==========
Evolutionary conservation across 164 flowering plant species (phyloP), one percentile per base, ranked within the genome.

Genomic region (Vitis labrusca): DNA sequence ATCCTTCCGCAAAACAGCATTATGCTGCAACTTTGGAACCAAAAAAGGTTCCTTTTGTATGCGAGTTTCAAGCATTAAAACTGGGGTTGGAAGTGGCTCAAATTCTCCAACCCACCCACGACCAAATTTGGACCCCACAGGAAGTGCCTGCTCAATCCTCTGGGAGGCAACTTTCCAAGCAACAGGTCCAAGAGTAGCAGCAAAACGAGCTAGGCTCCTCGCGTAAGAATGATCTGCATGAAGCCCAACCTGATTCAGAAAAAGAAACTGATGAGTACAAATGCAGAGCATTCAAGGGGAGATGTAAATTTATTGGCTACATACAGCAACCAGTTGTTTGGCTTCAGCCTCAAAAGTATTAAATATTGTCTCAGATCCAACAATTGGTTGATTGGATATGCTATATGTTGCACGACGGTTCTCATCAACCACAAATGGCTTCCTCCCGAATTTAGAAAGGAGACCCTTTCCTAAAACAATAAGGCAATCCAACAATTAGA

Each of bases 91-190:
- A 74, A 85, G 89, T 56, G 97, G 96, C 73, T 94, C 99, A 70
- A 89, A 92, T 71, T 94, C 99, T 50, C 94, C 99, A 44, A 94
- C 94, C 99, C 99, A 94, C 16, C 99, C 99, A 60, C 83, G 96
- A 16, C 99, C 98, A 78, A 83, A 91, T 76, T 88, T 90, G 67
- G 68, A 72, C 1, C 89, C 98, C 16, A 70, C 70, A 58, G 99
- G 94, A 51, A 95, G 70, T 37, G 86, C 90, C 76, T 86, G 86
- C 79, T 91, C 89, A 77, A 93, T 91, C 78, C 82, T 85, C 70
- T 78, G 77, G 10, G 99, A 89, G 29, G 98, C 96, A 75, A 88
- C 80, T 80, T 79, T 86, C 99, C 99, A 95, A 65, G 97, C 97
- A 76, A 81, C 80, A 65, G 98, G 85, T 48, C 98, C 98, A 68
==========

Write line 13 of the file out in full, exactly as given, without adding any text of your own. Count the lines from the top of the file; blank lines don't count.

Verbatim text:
- A 76, A 81, C 80, A 65, G 98, G 85, T 48, C 98, C 98, A 68